I looked in the mirror one morning and noticed some red dots on my chin. Huh, those weren’t there yesterday.

But the morning rush brought with it waves of distractions and it wasn’t until the evening that I noticed the spots on my arm and legs.

It was time to panic.

My husband (who was anything but panicked) sent me to see his doctor friend, just to settle my nerves until I could make a proper doctor’s appointment the next morning. “Probably ITP,” he said. Whatever that meant. “But see your doctor in the morning for a blood test.”

Two days later, my doctor called at 8:30am. His office doesn’t open until 9, I thought. Uh-oh.

“You’re platelet count is 5000. Normal is between 150,000 and 450,000.”

“You’re platelet count is 5000,” he said. Sounds plentiful! So what’s the problem?

“Normal is between 150,000 and 450,000.”

I didn’t know what to expect on our way to the ER, the uncharacteristically warm weather mocking my somber mood as if knowing that I wouldn’t greet its blessed fresh air for another four days.

Once settled, I had the opportunity to get better acquainted with these plasmic troubleshooters that had landed me there in the first place. Apparently, platelets have a very demanding mission inside these miraculous wonderlands we call our bodies.

Whether it’s a paper cut or another butternut-squash-cubing-injury (I told you to cook it first!), there are microscopic EMS members within our blood, on call 24/7, ready to race to the scene faster than a pinball machine. As they tirelessly patrol our bodies, these tiny cell fragments clot together when necessary so as to prevent excessive blood loss.

Welcome to the world of platelets.

Hence, while waiting in the ER and writing love letters to each of my children, I was gripped with the stirring reminder, like a stone tossed into a tranquil lake, that my body is nothing but a fragile assemblage of ingredients, any of which can expire, God forbid, at the designated moment that my Creator so chooses. Only out of pure mercy does He grant me every waking moment.

Whether I choose to appreciate those moments, however, is up to me.

As is often the case, we fail to notice the humdrum miracles that take place so frequently in our lives, the countless favors done for us by those nearest and dearest, the small and large fringe benefits that just seem to come along with the ride… until the engine starts sizzling. Who thinks of platelets when we thank our Creator for returning our souls to us every morning? What about the more discernible gifts, such as our five working senses, extremities or digestive system to name just a few?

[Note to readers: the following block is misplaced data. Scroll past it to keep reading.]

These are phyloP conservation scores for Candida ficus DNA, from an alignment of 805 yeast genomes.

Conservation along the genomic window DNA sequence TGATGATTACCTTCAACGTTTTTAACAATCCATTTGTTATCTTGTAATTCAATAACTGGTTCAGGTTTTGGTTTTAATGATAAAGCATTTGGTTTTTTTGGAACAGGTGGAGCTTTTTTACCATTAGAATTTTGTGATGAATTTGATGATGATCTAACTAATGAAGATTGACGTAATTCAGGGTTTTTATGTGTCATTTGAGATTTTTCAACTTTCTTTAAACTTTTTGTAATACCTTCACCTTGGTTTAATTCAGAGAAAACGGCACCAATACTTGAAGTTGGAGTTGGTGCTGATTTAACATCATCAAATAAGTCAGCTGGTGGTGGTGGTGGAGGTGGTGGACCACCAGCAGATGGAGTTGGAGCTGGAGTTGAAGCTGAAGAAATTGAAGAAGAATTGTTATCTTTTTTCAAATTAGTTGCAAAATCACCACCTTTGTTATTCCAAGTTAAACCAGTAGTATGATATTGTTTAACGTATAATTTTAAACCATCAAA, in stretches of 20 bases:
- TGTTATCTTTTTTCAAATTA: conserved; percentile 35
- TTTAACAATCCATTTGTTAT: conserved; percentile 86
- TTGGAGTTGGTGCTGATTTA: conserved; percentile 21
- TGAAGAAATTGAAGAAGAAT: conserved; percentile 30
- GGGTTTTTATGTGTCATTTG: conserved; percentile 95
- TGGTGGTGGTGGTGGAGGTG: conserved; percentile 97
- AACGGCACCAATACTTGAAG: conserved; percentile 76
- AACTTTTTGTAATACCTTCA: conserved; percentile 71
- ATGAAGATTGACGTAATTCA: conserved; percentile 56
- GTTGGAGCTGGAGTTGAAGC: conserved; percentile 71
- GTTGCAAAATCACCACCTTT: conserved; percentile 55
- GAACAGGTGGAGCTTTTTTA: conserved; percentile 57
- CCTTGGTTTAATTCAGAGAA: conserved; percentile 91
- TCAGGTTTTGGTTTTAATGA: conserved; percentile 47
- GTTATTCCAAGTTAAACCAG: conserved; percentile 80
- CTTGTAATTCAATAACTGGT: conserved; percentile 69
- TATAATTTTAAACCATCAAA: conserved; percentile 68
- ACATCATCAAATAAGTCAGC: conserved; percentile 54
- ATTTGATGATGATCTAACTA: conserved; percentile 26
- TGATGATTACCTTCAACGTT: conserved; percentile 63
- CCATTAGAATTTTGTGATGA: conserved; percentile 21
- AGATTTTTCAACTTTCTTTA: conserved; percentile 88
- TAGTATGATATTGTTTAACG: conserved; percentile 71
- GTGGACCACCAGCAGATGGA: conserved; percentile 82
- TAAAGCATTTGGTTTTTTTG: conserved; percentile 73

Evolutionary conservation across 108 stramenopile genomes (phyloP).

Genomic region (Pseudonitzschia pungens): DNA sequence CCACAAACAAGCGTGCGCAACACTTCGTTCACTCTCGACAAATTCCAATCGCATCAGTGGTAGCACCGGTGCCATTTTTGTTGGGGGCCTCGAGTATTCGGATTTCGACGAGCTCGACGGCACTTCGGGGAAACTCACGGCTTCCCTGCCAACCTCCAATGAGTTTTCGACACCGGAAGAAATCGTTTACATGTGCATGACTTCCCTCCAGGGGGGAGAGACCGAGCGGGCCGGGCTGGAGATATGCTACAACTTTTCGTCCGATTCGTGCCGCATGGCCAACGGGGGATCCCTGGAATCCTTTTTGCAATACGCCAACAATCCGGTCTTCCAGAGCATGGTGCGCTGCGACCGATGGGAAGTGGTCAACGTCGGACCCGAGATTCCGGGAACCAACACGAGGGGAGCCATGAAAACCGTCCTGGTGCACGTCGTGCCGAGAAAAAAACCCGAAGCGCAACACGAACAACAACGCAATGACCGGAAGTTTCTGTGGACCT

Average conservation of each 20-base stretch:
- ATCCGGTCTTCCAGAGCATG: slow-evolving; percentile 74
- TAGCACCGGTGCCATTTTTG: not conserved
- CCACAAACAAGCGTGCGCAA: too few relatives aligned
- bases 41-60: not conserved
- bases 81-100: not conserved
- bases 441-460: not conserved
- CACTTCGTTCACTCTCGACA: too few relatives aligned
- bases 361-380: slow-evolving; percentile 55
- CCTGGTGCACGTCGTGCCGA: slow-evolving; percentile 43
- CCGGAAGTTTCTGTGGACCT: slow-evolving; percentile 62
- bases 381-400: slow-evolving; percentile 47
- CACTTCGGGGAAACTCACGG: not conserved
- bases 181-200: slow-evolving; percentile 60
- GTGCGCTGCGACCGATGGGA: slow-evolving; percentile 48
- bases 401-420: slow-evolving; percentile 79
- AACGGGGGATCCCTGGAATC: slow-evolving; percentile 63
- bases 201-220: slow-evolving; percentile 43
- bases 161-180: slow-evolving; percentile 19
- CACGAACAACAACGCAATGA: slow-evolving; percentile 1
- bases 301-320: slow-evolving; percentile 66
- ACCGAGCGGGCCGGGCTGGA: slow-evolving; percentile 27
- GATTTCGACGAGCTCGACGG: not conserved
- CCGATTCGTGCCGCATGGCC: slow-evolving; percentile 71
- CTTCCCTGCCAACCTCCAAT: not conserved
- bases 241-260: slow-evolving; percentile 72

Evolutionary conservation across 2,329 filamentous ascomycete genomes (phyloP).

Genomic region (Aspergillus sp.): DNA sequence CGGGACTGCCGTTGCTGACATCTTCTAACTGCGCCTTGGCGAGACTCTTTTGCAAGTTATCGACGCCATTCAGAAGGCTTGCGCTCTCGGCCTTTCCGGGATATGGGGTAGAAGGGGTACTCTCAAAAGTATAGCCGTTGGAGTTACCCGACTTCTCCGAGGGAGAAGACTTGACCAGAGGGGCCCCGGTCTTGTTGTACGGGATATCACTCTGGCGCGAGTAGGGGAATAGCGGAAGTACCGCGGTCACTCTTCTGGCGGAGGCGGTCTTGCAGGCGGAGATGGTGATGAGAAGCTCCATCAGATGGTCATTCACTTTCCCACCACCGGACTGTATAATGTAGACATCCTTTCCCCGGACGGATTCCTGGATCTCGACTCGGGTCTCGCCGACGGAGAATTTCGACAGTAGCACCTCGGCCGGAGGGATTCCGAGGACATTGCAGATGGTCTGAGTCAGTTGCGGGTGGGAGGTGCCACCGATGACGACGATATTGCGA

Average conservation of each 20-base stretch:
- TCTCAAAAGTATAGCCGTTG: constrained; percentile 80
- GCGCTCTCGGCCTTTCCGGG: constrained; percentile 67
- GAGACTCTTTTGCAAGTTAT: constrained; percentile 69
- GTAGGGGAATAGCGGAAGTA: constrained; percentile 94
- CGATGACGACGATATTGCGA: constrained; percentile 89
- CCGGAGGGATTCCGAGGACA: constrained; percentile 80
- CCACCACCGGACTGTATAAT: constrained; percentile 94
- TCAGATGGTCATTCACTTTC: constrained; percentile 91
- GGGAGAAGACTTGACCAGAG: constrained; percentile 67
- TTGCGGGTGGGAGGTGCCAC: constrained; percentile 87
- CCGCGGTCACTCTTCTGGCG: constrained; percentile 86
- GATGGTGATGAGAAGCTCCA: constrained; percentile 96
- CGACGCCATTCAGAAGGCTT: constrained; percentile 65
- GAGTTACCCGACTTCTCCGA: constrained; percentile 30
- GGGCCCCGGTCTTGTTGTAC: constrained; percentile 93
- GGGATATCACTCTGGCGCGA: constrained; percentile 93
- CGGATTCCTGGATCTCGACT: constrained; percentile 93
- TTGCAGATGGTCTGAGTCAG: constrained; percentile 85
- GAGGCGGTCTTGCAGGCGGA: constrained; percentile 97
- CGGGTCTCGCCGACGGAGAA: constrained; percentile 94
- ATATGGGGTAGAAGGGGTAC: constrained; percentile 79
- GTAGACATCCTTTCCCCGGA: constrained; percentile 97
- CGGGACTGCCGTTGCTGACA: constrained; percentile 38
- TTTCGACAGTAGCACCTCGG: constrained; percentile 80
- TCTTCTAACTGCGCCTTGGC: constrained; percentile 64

Being confined to a hospital bed afforded me the opportunity to reflect, or brood, upon all the ungracious moments, the countless recollections of churlish immaturity and pettiness that I’ve imbedded into my personality over the years. And the surging aspiration to change.

So when the doctors unveiled only part of the mystery as to why my numbers dropped so suddenly and unexpectedly, describing how my own immune-system was vigorously attacking my platelets for no apparent reason, the blinking lights and blaring sirens in my mind clearly called for some modification of my day-to-day agenda.

Idiopathic Thrombocytopenic Purpura (ITP) is believed to be an autoimmune disorder where the antibodies, whose job is to fight infections, instead destroy the healthy platelets. The cause often remains unknown and, with God’s help, in many cases it departs after being treated as mysteriously and swiftly as it had arrived.

Four days of platelet-pumping, immuno-suppressing and kosher-menu-taste-testing later, I was, thank God, returned to my family in one piece (albeit prodded and poked), ardently clutching the lessons I’d gleaned during my unexpected excursion and hoping these lessons would, like a sturdy umbrella, stay with me through the unpredictable weather that sometimes throws us off course.

When we are given so much on a regular basis, it is difficult to keep track of where it all comes from.

Being grateful takes effort. When we are given so much on a regular basis, it is difficult to keep track of where it all comes from.

When the kids are hurling insults at one another, when the patchka recipe we’d made for the neighbor just didn’t come out right, when our first morning smile is not returned, when the herculean efforts we put into bettering ourselves just don’t seem to bear any fruit, the disillusionment can be overwhelming. These occasions don’t naturally lend themselves to feelings of gratitude. Anger, helplessness, defeat, maybe, but gratitude? I think not.

And then I try to (reluctantly!) think again. And therein lies the key.

When we take a step back, remove ourselves from the emotional storm that looms overhead, readjust our focus and zoom in on the any of the innumerable blessings that make us smile, feelings of gratitude will wash over us like a soothing bubble bath. And if, during the quieter moments, we can allow ourselves the luxury to reflect upon even one or two gifts a day, gifts that surround us - or that thrive within us - it will be easier to bring those thoughts to the forefronts of our minds at our weaker or more challenging moments - moments when those incorporeal boo-boos threaten to ravage our spiritual health and we scramble for the correct response.

Yes, it can be difficult to pull on those rose colored glasses and find the Pollyanna within us. Sometimes we need to dig so deep within ourselves that it can seem impossible to overturn the heaps of negativity that weigh us down. But those rare occasions that find us succeeding in transforming our perspective in the nick of time, sending gratitude as the first-responder to even the slightest spiritual wound, will yield more proceeds than we can possibly imagine. We will, no doubt, find that the possibilities are endless.

And we will gape in wonder as to how full our plates (and platelets) truly are.